Klavan gleefully uses every cliché in the genre, punching the story to the edge of parody. And it works. The relentless story moves so adroitly that every skillful twist seems as plausible as it is clever - the ratio of lighted motel lights to cars in the lot, for instance, alerting Weiss to the killer's presence, and the killer's use of disguise and misdirection to slip away once again.
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Format: Hardcover
Narrated by a writer who has decided to give up writing "bad smart novels" to work for private investigator Scott Weiss, this action-packed novel has "movie" written all over it. Weiss, formerly with the San Francisco Police Department, has been looking for Julie Wyant, a young prostitute with a mysterious past. A psychopathic killer-for-hire, John Foy, known as Shadowman, is trailing Weiss, hoping to find Wyant--the woman he wants for his own.

Jim Bishop, a violent and street-smart former employee of Weiss, is at a crossroads in his life. Having stolen money from Weiss, he is now charged with being an accessory to murder, thanks to his "girlfriend," who has killed four people. Bishop feels some loyalty toward Weiss, though he lacks the discipline to work in the "civilized world," but he becomes involved when he fears Weiss's life is in danger. The writer-narrator, a thirty-something klutz who has been having an affair with Sissy, a secretary in Weiss's office, is really in love with Emma McNair, daughter of a college professor. As these three plot threads interweave, the action is fast, furious, and often bloody.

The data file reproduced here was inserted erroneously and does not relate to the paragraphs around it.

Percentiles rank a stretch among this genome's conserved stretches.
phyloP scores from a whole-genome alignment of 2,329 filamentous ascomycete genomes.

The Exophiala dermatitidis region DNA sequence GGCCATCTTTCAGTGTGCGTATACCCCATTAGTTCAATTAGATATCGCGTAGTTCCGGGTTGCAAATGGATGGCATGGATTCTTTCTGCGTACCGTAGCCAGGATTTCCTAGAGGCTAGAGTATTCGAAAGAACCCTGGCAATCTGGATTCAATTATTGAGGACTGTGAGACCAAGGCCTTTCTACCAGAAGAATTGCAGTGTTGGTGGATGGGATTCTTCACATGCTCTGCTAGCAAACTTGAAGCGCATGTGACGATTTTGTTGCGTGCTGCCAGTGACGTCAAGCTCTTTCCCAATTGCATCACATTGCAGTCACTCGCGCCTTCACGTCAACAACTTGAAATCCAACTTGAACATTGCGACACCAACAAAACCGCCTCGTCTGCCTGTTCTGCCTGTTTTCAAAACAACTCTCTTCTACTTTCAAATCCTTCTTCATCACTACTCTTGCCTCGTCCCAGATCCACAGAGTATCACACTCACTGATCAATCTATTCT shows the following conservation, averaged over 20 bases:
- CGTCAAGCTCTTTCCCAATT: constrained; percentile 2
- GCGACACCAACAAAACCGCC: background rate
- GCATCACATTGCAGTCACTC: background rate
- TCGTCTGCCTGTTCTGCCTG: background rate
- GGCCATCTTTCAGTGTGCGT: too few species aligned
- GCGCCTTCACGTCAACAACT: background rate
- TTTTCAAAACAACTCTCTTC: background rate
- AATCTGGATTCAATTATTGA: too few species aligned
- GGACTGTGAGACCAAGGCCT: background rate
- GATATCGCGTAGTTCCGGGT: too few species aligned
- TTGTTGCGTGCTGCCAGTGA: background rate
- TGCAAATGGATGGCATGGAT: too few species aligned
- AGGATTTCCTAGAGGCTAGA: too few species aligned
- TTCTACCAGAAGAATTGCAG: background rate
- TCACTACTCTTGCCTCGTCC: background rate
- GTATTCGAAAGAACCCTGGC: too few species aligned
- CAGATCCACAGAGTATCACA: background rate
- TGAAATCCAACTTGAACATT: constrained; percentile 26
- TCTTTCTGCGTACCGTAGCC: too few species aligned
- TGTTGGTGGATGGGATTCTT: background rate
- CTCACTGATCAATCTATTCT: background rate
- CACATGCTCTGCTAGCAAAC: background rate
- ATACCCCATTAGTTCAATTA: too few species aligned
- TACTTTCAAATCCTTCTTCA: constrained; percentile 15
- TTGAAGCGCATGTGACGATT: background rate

Entirely plot-driven, the novel strives for sensation, relying on improbabilities, coincidences ("If this were fiction, you'd complain about the coincidences" says the narrator), horrors which may be dream sequences, characters who may be "undead," and every plot device of the early noir novels--hidden cameras, trap doors, and secret rooms. Because Weiss is described as able to "get inside people's thinking," he doesn't need to analyze events carefully or engage in brainstorming before taking action against the most threatening of villains.